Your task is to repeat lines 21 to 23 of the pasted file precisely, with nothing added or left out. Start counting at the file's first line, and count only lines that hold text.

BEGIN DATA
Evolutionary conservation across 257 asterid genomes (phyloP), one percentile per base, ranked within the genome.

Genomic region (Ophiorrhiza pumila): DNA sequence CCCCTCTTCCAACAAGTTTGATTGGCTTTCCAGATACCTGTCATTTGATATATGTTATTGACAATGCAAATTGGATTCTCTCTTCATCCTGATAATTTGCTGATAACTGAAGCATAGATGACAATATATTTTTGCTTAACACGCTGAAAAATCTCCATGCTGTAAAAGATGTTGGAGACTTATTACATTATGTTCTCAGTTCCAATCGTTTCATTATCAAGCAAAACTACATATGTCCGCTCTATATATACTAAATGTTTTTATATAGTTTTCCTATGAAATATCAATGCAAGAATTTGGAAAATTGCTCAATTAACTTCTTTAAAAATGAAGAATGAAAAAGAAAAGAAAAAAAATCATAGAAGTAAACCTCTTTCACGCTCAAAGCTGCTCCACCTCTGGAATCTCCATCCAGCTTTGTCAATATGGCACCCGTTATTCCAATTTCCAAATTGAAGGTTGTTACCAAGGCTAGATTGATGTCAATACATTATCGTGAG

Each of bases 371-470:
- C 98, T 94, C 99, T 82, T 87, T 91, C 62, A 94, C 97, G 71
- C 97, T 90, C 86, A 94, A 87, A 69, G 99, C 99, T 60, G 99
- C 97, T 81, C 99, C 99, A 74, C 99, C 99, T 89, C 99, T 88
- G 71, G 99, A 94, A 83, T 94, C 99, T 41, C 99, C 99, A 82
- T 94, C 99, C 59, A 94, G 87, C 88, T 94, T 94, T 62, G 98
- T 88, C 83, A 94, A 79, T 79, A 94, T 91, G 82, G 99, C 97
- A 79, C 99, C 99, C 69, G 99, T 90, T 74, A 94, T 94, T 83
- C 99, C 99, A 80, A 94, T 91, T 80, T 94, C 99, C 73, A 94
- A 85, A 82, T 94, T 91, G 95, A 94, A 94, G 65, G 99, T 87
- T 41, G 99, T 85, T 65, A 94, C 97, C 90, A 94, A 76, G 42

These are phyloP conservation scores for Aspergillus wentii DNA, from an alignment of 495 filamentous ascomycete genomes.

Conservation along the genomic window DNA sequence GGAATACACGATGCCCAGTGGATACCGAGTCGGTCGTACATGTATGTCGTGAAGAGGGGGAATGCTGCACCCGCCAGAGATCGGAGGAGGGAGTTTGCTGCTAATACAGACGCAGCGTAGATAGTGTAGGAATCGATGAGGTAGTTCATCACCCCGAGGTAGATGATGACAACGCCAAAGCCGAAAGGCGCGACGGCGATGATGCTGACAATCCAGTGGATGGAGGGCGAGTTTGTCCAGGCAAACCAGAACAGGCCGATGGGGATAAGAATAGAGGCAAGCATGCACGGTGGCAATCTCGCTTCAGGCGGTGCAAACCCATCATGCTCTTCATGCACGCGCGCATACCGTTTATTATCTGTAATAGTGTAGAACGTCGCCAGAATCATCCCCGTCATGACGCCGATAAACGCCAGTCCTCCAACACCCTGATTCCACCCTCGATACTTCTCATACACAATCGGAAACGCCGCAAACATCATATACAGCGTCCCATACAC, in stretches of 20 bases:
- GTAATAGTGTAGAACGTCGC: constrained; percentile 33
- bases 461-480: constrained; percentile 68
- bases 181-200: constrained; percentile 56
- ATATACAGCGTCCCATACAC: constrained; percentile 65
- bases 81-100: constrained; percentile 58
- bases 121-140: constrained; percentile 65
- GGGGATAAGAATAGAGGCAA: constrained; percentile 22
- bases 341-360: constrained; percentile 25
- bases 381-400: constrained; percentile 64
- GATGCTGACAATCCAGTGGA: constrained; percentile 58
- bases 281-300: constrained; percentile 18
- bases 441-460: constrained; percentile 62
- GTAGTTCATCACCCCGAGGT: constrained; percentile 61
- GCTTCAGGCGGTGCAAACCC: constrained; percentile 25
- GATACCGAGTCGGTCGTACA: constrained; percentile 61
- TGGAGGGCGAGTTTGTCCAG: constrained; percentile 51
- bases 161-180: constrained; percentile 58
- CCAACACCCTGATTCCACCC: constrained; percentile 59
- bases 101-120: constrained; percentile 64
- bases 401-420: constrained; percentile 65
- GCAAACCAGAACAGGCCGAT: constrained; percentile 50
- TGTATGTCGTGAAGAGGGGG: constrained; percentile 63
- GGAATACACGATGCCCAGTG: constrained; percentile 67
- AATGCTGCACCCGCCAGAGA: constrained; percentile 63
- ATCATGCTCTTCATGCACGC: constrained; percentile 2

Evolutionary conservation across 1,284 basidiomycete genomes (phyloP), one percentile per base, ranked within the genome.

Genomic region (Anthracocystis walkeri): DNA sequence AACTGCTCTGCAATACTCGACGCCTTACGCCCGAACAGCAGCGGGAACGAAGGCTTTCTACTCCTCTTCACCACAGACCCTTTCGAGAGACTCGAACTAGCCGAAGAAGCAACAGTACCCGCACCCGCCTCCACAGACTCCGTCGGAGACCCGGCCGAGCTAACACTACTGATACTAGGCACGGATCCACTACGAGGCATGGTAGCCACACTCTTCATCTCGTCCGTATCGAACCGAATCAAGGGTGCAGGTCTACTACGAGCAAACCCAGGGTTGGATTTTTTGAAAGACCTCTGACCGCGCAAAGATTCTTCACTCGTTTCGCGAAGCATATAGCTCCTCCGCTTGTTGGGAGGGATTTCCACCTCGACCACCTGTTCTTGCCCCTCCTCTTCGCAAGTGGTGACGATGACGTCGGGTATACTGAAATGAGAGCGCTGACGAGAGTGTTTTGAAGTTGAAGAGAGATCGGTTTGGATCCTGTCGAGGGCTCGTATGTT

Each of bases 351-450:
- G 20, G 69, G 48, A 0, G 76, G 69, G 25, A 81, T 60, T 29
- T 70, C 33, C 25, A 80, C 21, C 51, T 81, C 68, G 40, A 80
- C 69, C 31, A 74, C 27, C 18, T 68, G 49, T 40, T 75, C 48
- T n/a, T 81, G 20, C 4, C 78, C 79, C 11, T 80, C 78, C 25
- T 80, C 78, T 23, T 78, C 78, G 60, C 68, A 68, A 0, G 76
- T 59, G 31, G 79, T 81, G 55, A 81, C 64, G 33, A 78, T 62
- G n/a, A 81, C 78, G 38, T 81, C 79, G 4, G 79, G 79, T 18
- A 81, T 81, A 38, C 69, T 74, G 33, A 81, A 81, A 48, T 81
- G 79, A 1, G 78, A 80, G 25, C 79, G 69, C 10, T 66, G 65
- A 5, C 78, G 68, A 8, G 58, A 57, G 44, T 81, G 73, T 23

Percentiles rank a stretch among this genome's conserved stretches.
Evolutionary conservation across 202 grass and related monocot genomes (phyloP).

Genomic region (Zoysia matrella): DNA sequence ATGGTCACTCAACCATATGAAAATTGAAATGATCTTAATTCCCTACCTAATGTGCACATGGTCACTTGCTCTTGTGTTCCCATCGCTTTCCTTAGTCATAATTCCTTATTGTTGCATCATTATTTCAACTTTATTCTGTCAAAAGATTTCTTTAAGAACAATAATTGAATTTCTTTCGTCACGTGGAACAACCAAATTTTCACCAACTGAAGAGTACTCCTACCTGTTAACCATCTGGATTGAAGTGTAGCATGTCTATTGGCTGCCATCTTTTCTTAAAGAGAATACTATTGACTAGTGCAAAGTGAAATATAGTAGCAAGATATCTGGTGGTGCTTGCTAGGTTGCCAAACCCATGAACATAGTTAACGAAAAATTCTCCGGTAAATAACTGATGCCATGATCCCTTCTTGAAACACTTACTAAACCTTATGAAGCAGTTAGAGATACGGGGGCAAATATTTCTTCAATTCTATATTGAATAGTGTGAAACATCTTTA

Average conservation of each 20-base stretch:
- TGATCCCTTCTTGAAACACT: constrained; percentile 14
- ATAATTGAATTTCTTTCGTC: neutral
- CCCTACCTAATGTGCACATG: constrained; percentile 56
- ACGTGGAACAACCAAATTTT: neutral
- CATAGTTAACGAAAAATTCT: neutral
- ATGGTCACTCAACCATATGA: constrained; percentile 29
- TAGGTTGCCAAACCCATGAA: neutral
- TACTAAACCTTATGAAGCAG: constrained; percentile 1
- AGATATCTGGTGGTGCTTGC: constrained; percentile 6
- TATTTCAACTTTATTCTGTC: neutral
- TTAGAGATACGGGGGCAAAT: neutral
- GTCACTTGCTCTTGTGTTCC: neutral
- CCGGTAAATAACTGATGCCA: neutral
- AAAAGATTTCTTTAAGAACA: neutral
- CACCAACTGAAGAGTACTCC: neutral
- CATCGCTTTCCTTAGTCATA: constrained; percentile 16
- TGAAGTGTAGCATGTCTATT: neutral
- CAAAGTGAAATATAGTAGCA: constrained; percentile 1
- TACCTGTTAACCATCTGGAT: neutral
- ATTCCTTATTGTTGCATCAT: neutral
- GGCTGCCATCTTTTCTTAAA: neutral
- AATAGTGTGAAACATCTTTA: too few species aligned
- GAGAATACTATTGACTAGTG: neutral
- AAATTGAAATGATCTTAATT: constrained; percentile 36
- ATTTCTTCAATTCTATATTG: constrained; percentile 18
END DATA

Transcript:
- bases 121-140: constrained; percentile 65
- GGGGATAAGAATAGAGGCAA: constrained; percentile 22
- bases 341-360: constrained; percentile 25